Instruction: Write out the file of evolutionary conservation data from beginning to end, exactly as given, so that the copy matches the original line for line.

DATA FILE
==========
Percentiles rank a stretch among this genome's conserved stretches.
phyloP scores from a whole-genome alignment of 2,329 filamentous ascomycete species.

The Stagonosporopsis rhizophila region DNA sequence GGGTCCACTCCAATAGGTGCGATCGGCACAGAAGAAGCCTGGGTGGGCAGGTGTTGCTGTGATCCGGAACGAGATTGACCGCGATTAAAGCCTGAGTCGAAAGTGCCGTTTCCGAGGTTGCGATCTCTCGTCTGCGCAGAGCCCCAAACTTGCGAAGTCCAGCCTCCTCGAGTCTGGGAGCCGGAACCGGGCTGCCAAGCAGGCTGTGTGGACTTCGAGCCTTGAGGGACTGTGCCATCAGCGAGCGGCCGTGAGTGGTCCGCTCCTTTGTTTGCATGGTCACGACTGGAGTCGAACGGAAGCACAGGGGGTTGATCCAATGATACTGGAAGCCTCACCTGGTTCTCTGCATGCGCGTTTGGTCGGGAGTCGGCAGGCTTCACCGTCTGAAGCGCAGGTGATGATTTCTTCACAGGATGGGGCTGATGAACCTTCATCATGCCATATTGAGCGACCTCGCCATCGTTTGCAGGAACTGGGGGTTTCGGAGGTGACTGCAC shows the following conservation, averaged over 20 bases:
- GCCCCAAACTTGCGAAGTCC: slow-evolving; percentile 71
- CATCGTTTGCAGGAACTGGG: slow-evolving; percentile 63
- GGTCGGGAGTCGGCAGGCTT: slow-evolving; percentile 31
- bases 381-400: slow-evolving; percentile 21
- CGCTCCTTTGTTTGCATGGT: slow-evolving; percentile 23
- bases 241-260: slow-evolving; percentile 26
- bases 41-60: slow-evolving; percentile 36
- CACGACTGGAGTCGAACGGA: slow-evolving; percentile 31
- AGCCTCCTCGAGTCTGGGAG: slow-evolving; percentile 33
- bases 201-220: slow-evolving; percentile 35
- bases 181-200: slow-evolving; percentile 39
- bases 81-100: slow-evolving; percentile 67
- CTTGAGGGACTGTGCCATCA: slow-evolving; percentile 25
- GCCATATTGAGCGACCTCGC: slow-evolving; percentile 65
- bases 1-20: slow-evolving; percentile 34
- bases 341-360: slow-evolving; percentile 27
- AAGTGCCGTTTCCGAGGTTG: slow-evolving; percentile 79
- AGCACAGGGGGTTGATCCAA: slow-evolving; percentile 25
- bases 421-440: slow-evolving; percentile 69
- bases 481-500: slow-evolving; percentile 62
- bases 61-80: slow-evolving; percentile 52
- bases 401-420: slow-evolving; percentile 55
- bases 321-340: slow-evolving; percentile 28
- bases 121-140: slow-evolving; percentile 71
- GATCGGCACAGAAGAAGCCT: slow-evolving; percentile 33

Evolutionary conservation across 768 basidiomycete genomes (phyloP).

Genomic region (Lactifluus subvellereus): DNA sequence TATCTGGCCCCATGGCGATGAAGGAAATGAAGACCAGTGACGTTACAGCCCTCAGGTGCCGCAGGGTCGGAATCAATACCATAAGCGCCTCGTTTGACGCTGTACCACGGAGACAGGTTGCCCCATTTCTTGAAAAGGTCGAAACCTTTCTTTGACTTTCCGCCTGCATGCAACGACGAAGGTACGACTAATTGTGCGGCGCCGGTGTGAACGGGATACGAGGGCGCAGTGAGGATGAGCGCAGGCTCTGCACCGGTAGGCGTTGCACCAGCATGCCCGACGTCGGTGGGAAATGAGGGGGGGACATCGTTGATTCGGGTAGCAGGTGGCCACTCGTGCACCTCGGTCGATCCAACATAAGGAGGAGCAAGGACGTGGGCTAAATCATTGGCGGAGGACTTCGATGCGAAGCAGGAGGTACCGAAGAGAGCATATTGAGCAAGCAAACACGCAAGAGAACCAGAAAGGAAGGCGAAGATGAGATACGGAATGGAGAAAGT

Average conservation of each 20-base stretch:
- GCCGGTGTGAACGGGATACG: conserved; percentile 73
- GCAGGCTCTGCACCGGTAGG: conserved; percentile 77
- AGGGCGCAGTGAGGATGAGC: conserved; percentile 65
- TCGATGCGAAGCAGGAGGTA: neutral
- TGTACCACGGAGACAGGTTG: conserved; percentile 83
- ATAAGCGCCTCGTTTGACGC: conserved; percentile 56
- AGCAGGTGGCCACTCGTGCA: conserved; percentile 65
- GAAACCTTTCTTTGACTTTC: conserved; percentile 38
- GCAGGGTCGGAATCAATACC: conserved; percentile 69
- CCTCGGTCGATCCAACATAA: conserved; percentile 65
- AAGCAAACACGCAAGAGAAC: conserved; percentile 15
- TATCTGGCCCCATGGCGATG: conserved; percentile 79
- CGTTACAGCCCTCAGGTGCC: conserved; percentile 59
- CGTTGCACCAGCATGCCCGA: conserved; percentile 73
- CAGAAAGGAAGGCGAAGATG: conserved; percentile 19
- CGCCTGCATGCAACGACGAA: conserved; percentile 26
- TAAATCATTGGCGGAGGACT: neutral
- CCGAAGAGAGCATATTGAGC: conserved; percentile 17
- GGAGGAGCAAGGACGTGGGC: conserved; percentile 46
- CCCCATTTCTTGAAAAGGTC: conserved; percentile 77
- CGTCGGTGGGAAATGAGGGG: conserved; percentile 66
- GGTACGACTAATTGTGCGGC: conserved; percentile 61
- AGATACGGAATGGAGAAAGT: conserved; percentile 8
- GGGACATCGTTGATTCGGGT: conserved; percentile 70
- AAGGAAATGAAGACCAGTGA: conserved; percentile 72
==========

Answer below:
Percentiles rank a stretch among this genome's conserved stretches.
phyloP scores from a whole-genome alignment of 2,329 filamentous ascomycete species.

The Stagonosporopsis rhizophila region DNA sequence GGGTCCACTCCAATAGGTGCGATCGGCACAGAAGAAGCCTGGGTGGGCAGGTGTTGCTGTGATCCGGAACGAGATTGACCGCGATTAAAGCCTGAGTCGAAAGTGCCGTTTCCGAGGTTGCGATCTCTCGTCTGCGCAGAGCCCCAAACTTGCGAAGTCCAGCCTCCTCGAGTCTGGGAGCCGGAACCGGGCTGCCAAGCAGGCTGTGTGGACTTCGAGCCTTGAGGGACTGTGCCATCAGCGAGCGGCCGTGAGTGGTCCGCTCCTTTGTTTGCATGGTCACGACTGGAGTCGAACGGAAGCACAGGGGGTTGATCCAATGATACTGGAAGCCTCACCTGGTTCTCTGCATGCGCGTTTGGTCGGGAGTCGGCAGGCTTCACCGTCTGAAGCGCAGGTGATGATTTCTTCACAGGATGGGGCTGATGAACCTTCATCATGCCATATTGAGCGACCTCGCCATCGTTTGCAGGAACTGGGGGTTTCGGAGGTGACTGCAC shows the following conservation, averaged over 20 bases:
- GCCCCAAACTTGCGAAGTCC: slow-evolving; percentile 71
- CATCGTTTGCAGGAACTGGG: slow-evolving; percentile 63
- GGTCGGGAGTCGGCAGGCTT: slow-evolving; percentile 31
- bases 381-400: slow-evolving; percentile 21
- CGCTCCTTTGTTTGCATGGT: slow-evolving; percentile 23
- bases 241-260: slow-evolving; percentile 26
- bases 41-60: slow-evolving; percentile 36
- CACGACTGGAGTCGAACGGA: slow-evolving; percentile 31
- AGCCTCCTCGAGTCTGGGAG: slow-evolving; percentile 33
- bases 201-220: slow-evolving; percentile 35
- bases 181-200: slow-evolving; percentile 39
- bases 81-100: slow-evolving; percentile 67
- CTTGAGGGACTGTGCCATCA: slow-evolving; percentile 25
- GCCATATTGAGCGACCTCGC: slow-evolving; percentile 65
- bases 1-20: slow-evolving; percentile 34
- bases 341-360: slow-evolving; percentile 27
- AAGTGCCGTTTCCGAGGTTG: slow-evolving; percentile 79
- AGCACAGGGGGTTGATCCAA: slow-evolving; percentile 25
- bases 421-440: slow-evolving; percentile 69
- bases 481-500: slow-evolving; percentile 62
- bases 61-80: slow-evolving; percentile 52
- bases 401-420: slow-evolving; percentile 55
- bases 321-340: slow-evolving; percentile 28
- bases 121-140: slow-evolving; percentile 71
- GATCGGCACAGAAGAAGCCT: slow-evolving; percentile 33

Evolutionary conservation across 768 basidiomycete genomes (phyloP).

Genomic region (Lactifluus subvellereus): DNA sequence TATCTGGCCCCATGGCGATGAAGGAAATGAAGACCAGTGACGTTACAGCCCTCAGGTGCCGCAGGGTCGGAATCAATACCATAAGCGCCTCGTTTGACGCTGTACCACGGAGACAGGTTGCCCCATTTCTTGAAAAGGTCGAAACCTTTCTTTGACTTTCCGCCTGCATGCAACGACGAAGGTACGACTAATTGTGCGGCGCCGGTGTGAACGGGATACGAGGGCGCAGTGAGGATGAGCGCAGGCTCTGCACCGGTAGGCGTTGCACCAGCATGCCCGACGTCGGTGGGAAATGAGGGGGGGACATCGTTGATTCGGGTAGCAGGTGGCCACTCGTGCACCTCGGTCGATCCAACATAAGGAGGAGCAAGGACGTGGGCTAAATCATTGGCGGAGGACTTCGATGCGAAGCAGGAGGTACCGAAGAGAGCATATTGAGCAAGCAAACACGCAAGAGAACCAGAAAGGAAGGCGAAGATGAGATACGGAATGGAGAAAGT

Average conservation of each 20-base stretch:
- GCCGGTGTGAACGGGATACG: conserved; percentile 73
- GCAGGCTCTGCACCGGTAGG: conserved; percentile 77
- AGGGCGCAGTGAGGATGAGC: conserved; percentile 65
- TCGATGCGAAGCAGGAGGTA: neutral
- TGTACCACGGAGACAGGTTG: conserved; percentile 83
- ATAAGCGCCTCGTTTGACGC: conserved; percentile 56
- AGCAGGTGGCCACTCGTGCA: conserved; percentile 65
- GAAACCTTTCTTTGACTTTC: conserved; percentile 38
- GCAGGGTCGGAATCAATACC: conserved; percentile 69
- CCTCGGTCGATCCAACATAA: conserved; percentile 65
- AAGCAAACACGCAAGAGAAC: conserved; percentile 15
- TATCTGGCCCCATGGCGATG: conserved; percentile 79
- CGTTACAGCCCTCAGGTGCC: conserved; percentile 59
- CGTTGCACCAGCATGCCCGA: conserved; percentile 73
- CAGAAAGGAAGGCGAAGATG: conserved; percentile 19
- CGCCTGCATGCAACGACGAA: conserved; percentile 26
- TAAATCATTGGCGGAGGACT: neutral
- CCGAAGAGAGCATATTGAGC: conserved; percentile 17
- GGAGGAGCAAGGACGTGGGC: conserved; percentile 46
- CCCCATTTCTTGAAAAGGTC: conserved; percentile 77
- CGTCGGTGGGAAATGAGGGG: conserved; percentile 66
- GGTACGACTAATTGTGCGGC: conserved; percentile 61
- AGATACGGAATGGAGAAAGT: conserved; percentile 8
- GGGACATCGTTGATTCGGGT: conserved; percentile 70
- AAGGAAATGAAGACCAGTGA: conserved; percentile 72